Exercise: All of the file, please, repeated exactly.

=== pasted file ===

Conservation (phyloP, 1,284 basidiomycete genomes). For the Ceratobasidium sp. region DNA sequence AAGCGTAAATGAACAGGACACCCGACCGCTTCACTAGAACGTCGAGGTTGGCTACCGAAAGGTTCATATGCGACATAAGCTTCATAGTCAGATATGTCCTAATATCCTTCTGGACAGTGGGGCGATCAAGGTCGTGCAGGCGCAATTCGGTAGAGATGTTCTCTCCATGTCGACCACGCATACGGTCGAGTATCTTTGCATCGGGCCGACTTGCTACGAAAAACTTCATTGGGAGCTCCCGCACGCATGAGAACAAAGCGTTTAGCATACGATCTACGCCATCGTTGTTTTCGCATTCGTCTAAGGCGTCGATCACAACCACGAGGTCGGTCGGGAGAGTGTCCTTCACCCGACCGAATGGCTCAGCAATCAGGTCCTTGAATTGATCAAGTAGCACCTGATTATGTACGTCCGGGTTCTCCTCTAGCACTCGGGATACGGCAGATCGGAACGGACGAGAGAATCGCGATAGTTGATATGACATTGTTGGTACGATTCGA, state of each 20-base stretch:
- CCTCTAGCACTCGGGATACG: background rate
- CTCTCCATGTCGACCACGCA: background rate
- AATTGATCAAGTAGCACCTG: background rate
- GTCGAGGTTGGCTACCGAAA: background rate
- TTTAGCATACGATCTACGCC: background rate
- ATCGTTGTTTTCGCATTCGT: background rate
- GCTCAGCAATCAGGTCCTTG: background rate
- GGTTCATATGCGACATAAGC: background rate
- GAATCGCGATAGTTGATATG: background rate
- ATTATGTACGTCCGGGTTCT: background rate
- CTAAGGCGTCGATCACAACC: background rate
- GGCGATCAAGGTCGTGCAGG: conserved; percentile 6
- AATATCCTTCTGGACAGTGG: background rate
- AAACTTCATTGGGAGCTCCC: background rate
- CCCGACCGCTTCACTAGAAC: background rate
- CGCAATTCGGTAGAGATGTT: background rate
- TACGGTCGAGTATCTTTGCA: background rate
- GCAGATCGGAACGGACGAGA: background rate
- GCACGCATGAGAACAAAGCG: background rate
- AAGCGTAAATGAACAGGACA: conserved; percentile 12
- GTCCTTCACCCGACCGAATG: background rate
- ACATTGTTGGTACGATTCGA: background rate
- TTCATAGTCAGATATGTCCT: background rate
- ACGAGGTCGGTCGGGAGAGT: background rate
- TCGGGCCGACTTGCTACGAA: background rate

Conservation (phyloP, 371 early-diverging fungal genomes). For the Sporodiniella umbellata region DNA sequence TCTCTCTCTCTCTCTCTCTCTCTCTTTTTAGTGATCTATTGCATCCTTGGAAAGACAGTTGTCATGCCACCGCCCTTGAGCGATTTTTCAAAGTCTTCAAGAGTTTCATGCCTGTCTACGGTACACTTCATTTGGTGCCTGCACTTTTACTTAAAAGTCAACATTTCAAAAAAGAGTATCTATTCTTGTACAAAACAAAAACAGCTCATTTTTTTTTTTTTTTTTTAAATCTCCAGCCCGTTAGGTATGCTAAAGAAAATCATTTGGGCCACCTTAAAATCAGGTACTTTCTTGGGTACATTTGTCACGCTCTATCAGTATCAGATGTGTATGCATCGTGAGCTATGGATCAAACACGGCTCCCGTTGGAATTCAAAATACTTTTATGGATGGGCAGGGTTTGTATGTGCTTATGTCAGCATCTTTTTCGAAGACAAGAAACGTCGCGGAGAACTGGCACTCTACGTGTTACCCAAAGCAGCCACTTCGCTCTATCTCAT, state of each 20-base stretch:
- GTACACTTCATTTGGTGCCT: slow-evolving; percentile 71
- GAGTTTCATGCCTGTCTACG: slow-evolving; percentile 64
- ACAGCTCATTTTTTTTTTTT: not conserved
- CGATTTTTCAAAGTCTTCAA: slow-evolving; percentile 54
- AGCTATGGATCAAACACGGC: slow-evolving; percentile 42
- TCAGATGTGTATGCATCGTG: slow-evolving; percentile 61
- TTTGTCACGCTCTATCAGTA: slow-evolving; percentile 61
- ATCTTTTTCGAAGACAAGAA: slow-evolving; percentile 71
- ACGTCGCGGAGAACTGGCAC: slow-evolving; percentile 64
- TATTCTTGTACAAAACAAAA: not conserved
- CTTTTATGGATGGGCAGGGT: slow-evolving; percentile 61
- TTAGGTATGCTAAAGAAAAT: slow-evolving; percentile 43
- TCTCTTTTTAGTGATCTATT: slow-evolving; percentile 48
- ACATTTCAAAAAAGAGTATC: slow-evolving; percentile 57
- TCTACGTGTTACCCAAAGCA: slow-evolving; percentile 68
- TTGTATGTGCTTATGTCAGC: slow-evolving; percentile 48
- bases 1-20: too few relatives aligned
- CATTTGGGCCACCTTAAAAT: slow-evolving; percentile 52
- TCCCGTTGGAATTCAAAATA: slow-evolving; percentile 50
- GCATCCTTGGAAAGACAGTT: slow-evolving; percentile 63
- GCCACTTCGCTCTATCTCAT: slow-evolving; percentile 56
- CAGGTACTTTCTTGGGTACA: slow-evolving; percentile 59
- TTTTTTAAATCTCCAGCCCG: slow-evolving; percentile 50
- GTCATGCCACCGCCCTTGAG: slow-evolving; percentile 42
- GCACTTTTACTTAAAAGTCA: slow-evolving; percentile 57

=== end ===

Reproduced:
Conservation (phyloP, 1,284 basidiomycete genomes). For the Ceratobasidium sp. region DNA sequence AAGCGTAAATGAACAGGACACCCGACCGCTTCACTAGAACGTCGAGGTTGGCTACCGAAAGGTTCATATGCGACATAAGCTTCATAGTCAGATATGTCCTAATATCCTTCTGGACAGTGGGGCGATCAAGGTCGTGCAGGCGCAATTCGGTAGAGATGTTCTCTCCATGTCGACCACGCATACGGTCGAGTATCTTTGCATCGGGCCGACTTGCTACGAAAAACTTCATTGGGAGCTCCCGCACGCATGAGAACAAAGCGTTTAGCATACGATCTACGCCATCGTTGTTTTCGCATTCGTCTAAGGCGTCGATCACAACCACGAGGTCGGTCGGGAGAGTGTCCTTCACCCGACCGAATGGCTCAGCAATCAGGTCCTTGAATTGATCAAGTAGCACCTGATTATGTACGTCCGGGTTCTCCTCTAGCACTCGGGATACGGCAGATCGGAACGGACGAGAGAATCGCGATAGTTGATATGACATTGTTGGTACGATTCGA, state of each 20-base stretch:
- CCTCTAGCACTCGGGATACG: background rate
- CTCTCCATGTCGACCACGCA: background rate
- AATTGATCAAGTAGCACCTG: background rate
- GTCGAGGTTGGCTACCGAAA: background rate
- TTTAGCATACGATCTACGCC: background rate
- ATCGTTGTTTTCGCATTCGT: background rate
- GCTCAGCAATCAGGTCCTTG: background rate
- GGTTCATATGCGACATAAGC: background rate
- GAATCGCGATAGTTGATATG: background rate
- ATTATGTACGTCCGGGTTCT: background rate
- CTAAGGCGTCGATCACAACC: background rate
- GGCGATCAAGGTCGTGCAGG: conserved; percentile 6
- AATATCCTTCTGGACAGTGG: background rate
- AAACTTCATTGGGAGCTCCC: background rate
- CCCGACCGCTTCACTAGAAC: background rate
- CGCAATTCGGTAGAGATGTT: background rate
- TACGGTCGAGTATCTTTGCA: background rate
- GCAGATCGGAACGGACGAGA: background rate
- GCACGCATGAGAACAAAGCG: background rate
- AAGCGTAAATGAACAGGACA: conserved; percentile 12
- GTCCTTCACCCGACCGAATG: background rate
- ACATTGTTGGTACGATTCGA: background rate
- TTCATAGTCAGATATGTCCT: background rate
- ACGAGGTCGGTCGGGAGAGT: background rate
- TCGGGCCGACTTGCTACGAA: background rate

Conservation (phyloP, 371 early-diverging fungal genomes). For the Sporodiniella umbellata region DNA sequence TCTCTCTCTCTCTCTCTCTCTCTCTTTTTAGTGATCTATTGCATCCTTGGAAAGACAGTTGTCATGCCACCGCCCTTGAGCGATTTTTCAAAGTCTTCAAGAGTTTCATGCCTGTCTACGGTACACTTCATTTGGTGCCTGCACTTTTACTTAAAAGTCAACATTTCAAAAAAGAGTATCTATTCTTGTACAAAACAAAAACAGCTCATTTTTTTTTTTTTTTTTTAAATCTCCAGCCCGTTAGGTATGCTAAAGAAAATCATTTGGGCCACCTTAAAATCAGGTACTTTCTTGGGTACATTTGTCACGCTCTATCAGTATCAGATGTGTATGCATCGTGAGCTATGGATCAAACACGGCTCCCGTTGGAATTCAAAATACTTTTATGGATGGGCAGGGTTTGTATGTGCTTATGTCAGCATCTTTTTCGAAGACAAGAAACGTCGCGGAGAACTGGCACTCTACGTGTTACCCAAAGCAGCCACTTCGCTCTATCTCAT, state of each 20-base stretch:
- GTACACTTCATTTGGTGCCT: slow-evolving; percentile 71
- GAGTTTCATGCCTGTCTACG: slow-evolving; percentile 64
- ACAGCTCATTTTTTTTTTTT: not conserved
- CGATTTTTCAAAGTCTTCAA: slow-evolving; percentile 54
- AGCTATGGATCAAACACGGC: slow-evolving; percentile 42
- TCAGATGTGTATGCATCGTG: slow-evolving; percentile 61
- TTTGTCACGCTCTATCAGTA: slow-evolving; percentile 61
- ATCTTTTTCGAAGACAAGAA: slow-evolving; percentile 71
- ACGTCGCGGAGAACTGGCAC: slow-evolving; percentile 64
- TATTCTTGTACAAAACAAAA: not conserved
- CTTTTATGGATGGGCAGGGT: slow-evolving; percentile 61
- TTAGGTATGCTAAAGAAAAT: slow-evolving; percentile 43
- TCTCTTTTTAGTGATCTATT: slow-evolving; percentile 48
- ACATTTCAAAAAAGAGTATC: slow-evolving; percentile 57
- TCTACGTGTTACCCAAAGCA: slow-evolving; percentile 68
- TTGTATGTGCTTATGTCAGC: slow-evolving; percentile 48
- bases 1-20: too few relatives aligned
- CATTTGGGCCACCTTAAAAT: slow-evolving; percentile 52
- TCCCGTTGGAATTCAAAATA: slow-evolving; percentile 50
- GCATCCTTGGAAAGACAGTT: slow-evolving; percentile 63
- GCCACTTCGCTCTATCTCAT: slow-evolving; percentile 56
- CAGGTACTTTCTTGGGTACA: slow-evolving; percentile 59
- TTTTTTAAATCTCCAGCCCG: slow-evolving; percentile 50
- GTCATGCCACCGCCCTTGAG: slow-evolving; percentile 42
- GCACTTTTACTTAAAAGTCA: slow-evolving; percentile 57